Space traffic management: towards safe and unsegregated space transport operations

Samuel Hilton, Roberto Sabatini, Alessandro Gardi, Hideaki Ogawa, Paolo Teofilatto

Research output: Contribution to journalReview articlepeer-review

35 Citations (Scopus)


Progress in spaceflight research has led to the introduction of various manned and unmanned reusable space vehicle concepts, opening up uncharted opportunities for the newborn space transport industry. For future space transport operations to be technically and commercially viable, it is critical that an acceptable level of safety is provided, requiring the development of novel mission planning and decision support tools that utilize advanced Communication, Navigation and Surveillance (CNS) technologies, and allowing a seamless integration of space operations in the current Air Traffic Management (ATM) network. A review of emerging platform operational concepts is conducted, highlighting both the challenges and the opportunities brought in by the integration with conventional atmospheric air transport. Common launch and re-entry planning methodologies are then discussed, where the physical and computational limitations of these approaches are identified and applicability to future commercial space transport operations is assessed. Attention is then turned to the on-orbit phase, where the unique hazards of the space environment are examined, followed by an overview to the necessary elements required for space object de-confliction and collision avoidance modelling. The regulatory framework evolutions required for spacecraft operations are then discussed, with a focus on space debris mitigation strategies and operational risk assessment. Within the atmospheric domain, possible extensions and alternatives to the conventional airspace segregation approaches are identified including promising Air Traffic Flow Management (ATFM) techniques to facilitate the integration of new-entrant platforms. Lastly, recent modelling approaches to meet on-orbit risk criteria are discussed and evolutionary requirements to improve current operational procedures are identified. These insights will inform future research on CNS/ATM and Avionics (CNS + A) systems and associated cyber-physical architectures for Space Traffic Management (STM).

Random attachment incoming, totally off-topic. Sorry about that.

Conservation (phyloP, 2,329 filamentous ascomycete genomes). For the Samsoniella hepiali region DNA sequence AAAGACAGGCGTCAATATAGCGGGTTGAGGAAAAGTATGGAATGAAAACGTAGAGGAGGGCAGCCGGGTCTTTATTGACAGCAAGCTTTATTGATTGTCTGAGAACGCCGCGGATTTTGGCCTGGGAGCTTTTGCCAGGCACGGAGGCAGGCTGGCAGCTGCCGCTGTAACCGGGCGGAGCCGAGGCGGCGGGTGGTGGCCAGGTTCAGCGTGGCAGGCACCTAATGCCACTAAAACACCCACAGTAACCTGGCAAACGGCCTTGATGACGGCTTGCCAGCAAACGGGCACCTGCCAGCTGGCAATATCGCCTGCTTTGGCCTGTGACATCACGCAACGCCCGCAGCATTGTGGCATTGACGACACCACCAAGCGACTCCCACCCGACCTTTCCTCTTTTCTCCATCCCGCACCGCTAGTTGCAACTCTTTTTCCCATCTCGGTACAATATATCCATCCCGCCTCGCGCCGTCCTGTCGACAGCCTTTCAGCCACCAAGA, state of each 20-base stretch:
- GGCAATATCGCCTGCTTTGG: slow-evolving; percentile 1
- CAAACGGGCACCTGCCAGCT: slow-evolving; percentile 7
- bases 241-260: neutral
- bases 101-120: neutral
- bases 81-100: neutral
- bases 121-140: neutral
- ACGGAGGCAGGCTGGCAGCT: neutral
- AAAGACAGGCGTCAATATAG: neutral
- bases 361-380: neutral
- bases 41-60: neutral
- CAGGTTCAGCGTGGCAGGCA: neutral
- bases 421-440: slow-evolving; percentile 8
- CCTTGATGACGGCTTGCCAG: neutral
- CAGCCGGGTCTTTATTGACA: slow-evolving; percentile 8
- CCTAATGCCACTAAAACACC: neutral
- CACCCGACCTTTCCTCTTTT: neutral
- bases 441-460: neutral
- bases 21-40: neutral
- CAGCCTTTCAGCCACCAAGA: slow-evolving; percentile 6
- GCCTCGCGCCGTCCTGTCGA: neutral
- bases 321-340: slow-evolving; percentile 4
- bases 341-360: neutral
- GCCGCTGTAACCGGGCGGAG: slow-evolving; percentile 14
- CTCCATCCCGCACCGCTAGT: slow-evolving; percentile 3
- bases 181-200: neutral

Original languageEnglish
Pages (from-to)98-125
Number of pages28
JournalProgress in Aerospace Sciences
Publication statusPublished - Feb 2019
Externally publishedYes

All Science Journal Classification (ASJC) codes

  • Aerospace Engineering
  • Mechanics of Materials
  • Mechanical Engineering


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